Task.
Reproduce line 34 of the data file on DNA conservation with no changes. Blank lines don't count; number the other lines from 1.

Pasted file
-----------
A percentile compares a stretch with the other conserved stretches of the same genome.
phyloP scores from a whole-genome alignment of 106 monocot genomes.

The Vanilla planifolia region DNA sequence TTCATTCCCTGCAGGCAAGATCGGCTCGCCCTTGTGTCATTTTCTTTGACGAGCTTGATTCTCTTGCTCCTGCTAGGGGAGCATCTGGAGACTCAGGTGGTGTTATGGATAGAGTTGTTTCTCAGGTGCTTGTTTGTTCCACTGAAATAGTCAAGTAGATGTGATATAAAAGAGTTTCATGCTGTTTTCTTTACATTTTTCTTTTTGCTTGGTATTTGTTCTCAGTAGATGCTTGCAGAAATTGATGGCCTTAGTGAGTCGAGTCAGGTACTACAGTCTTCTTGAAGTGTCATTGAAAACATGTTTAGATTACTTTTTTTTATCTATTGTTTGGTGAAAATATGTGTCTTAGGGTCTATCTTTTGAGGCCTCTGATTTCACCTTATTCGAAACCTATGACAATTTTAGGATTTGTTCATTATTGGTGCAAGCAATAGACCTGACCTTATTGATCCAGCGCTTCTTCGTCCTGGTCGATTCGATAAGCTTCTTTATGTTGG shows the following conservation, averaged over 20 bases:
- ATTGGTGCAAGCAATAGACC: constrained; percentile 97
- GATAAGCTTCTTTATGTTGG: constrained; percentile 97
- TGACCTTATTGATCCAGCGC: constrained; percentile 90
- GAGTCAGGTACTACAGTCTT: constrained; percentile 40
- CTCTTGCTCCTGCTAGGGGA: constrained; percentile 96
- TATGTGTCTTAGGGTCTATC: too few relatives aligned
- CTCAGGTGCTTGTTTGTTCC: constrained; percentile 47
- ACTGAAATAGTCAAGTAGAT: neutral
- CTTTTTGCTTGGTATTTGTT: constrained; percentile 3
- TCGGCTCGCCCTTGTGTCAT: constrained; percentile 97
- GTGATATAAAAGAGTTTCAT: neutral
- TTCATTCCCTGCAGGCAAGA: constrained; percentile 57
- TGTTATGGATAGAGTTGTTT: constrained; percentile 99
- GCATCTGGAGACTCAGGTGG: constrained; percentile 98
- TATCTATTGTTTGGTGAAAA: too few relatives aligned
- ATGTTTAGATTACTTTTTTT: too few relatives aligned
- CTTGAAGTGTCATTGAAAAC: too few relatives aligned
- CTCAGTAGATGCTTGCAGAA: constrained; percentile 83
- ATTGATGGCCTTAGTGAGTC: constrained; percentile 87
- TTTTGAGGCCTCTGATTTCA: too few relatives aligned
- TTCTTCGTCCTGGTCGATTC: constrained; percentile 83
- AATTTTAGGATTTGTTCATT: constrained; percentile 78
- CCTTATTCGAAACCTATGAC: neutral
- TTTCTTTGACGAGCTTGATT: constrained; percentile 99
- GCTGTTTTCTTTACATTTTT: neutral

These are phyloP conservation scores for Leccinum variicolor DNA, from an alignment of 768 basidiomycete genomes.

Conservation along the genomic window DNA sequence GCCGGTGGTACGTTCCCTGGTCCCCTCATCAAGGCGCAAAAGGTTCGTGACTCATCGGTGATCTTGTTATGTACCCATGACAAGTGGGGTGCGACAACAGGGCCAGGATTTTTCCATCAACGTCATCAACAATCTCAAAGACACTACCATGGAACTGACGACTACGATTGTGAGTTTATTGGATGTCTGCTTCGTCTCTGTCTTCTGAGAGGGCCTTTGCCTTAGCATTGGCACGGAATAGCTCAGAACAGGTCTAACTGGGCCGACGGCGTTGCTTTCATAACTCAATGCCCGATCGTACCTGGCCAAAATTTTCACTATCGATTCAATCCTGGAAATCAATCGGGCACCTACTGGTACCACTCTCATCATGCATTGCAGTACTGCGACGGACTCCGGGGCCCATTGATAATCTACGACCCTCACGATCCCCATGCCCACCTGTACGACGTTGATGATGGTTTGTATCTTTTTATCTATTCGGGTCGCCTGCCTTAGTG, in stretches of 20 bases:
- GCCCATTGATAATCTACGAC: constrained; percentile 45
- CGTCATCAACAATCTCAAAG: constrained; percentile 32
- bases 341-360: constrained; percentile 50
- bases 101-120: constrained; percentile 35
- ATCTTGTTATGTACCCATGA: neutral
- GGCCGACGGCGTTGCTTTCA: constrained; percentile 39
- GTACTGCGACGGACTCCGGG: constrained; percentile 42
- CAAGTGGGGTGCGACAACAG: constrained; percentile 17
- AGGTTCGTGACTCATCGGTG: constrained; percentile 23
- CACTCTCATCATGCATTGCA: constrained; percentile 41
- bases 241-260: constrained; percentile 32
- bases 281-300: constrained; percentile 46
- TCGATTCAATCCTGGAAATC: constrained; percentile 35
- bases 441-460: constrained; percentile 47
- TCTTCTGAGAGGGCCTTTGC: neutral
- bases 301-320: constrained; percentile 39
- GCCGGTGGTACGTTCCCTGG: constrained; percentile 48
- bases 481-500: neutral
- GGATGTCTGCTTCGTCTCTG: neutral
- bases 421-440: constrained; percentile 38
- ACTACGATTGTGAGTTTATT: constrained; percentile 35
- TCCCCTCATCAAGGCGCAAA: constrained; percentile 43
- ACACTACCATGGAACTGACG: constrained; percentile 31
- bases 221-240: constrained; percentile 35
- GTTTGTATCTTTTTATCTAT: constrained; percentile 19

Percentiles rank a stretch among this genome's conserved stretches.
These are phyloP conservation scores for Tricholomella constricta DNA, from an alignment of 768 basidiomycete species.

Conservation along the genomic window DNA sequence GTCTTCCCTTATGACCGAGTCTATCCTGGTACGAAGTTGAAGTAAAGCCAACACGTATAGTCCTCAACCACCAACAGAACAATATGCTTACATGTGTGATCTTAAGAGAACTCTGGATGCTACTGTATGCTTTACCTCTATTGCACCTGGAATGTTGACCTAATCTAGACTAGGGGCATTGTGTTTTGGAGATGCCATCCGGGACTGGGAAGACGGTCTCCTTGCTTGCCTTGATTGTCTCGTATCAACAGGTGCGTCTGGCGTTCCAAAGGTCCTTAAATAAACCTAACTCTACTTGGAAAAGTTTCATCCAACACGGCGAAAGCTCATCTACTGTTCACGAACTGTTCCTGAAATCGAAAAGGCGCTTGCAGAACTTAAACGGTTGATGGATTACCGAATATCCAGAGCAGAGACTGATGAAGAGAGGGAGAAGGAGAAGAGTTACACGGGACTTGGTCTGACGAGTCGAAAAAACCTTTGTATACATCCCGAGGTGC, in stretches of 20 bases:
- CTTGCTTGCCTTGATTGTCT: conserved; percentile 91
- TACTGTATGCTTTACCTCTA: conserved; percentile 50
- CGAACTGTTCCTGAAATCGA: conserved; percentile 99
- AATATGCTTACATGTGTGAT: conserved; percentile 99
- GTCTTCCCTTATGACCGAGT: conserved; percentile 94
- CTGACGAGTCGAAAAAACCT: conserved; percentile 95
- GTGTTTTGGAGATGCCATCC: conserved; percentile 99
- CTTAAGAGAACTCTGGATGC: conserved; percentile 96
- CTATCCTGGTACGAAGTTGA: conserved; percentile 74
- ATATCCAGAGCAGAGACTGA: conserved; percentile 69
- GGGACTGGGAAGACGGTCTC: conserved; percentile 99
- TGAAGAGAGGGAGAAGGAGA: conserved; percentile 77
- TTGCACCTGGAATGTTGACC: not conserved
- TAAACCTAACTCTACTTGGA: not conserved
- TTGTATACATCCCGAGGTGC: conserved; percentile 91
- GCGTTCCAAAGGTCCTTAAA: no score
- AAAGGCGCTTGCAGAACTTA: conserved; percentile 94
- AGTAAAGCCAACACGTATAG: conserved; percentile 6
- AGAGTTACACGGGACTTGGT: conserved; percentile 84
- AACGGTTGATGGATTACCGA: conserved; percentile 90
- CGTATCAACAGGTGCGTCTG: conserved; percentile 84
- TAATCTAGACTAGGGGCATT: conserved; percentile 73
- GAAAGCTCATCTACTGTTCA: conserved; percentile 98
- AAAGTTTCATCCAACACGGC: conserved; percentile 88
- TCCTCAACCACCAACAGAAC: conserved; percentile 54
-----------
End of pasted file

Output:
- bases 101-120: constrained; percentile 35